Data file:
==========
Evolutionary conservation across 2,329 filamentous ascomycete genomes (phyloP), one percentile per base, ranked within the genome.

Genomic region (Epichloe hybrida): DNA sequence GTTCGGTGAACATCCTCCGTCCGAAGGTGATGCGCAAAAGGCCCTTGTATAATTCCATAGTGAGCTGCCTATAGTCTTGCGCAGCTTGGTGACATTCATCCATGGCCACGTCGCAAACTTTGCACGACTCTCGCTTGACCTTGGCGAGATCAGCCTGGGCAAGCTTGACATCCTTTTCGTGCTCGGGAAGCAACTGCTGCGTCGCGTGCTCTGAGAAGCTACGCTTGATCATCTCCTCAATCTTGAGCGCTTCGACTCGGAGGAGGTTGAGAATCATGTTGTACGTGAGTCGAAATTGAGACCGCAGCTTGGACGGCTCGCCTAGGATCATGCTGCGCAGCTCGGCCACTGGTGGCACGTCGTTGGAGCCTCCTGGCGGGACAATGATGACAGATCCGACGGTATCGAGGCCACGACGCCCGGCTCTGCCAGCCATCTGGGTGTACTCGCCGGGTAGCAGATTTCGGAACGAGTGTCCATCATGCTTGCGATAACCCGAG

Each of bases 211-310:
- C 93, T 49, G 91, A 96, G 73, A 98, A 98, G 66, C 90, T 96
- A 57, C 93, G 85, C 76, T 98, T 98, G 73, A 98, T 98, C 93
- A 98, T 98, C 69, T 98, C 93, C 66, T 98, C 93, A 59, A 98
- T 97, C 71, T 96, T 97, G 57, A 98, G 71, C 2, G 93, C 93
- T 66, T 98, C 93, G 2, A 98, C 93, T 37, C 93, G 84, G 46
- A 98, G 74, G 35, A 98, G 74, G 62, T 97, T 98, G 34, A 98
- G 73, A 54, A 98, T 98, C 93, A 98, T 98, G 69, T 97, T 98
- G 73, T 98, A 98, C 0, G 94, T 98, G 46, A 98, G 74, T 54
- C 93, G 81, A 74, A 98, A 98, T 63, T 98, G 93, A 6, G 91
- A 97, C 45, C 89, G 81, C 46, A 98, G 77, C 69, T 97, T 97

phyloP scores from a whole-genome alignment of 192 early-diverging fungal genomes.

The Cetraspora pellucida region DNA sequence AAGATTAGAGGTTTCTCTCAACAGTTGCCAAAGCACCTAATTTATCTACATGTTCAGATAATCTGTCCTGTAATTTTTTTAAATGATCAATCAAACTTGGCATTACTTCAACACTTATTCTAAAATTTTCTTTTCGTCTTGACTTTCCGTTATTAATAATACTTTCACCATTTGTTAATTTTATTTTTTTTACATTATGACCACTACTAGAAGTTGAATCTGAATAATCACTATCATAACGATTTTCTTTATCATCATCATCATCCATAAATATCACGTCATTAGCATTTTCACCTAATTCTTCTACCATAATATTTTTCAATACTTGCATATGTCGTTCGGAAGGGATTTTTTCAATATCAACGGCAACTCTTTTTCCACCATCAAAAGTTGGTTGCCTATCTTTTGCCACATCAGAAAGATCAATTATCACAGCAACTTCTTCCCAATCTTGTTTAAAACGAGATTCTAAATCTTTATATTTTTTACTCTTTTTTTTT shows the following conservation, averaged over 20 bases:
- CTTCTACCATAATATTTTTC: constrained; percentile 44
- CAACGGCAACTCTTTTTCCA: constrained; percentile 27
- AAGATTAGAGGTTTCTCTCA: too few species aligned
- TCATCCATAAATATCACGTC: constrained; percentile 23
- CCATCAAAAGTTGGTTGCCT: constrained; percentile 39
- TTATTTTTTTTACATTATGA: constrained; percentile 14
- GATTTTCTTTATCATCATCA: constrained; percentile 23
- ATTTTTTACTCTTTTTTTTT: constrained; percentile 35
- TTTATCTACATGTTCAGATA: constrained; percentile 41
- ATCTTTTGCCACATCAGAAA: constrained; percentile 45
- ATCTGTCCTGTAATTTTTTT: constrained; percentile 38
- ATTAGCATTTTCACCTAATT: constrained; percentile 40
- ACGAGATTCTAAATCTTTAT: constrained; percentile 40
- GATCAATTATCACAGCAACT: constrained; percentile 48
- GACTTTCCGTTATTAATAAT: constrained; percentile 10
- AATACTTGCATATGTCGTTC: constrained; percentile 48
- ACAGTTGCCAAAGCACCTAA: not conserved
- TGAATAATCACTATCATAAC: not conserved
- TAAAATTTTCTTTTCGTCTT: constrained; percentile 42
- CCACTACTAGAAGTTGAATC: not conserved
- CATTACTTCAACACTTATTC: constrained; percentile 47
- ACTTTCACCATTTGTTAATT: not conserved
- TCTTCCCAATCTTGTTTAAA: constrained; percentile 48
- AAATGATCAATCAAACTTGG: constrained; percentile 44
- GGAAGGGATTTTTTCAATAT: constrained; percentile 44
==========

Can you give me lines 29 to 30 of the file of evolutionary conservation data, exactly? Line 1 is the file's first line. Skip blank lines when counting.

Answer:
- GATCAATTATCACAGCAACT: constrained; percentile 48
- GACTTTCCGTTATTAATAAT: constrained; percentile 10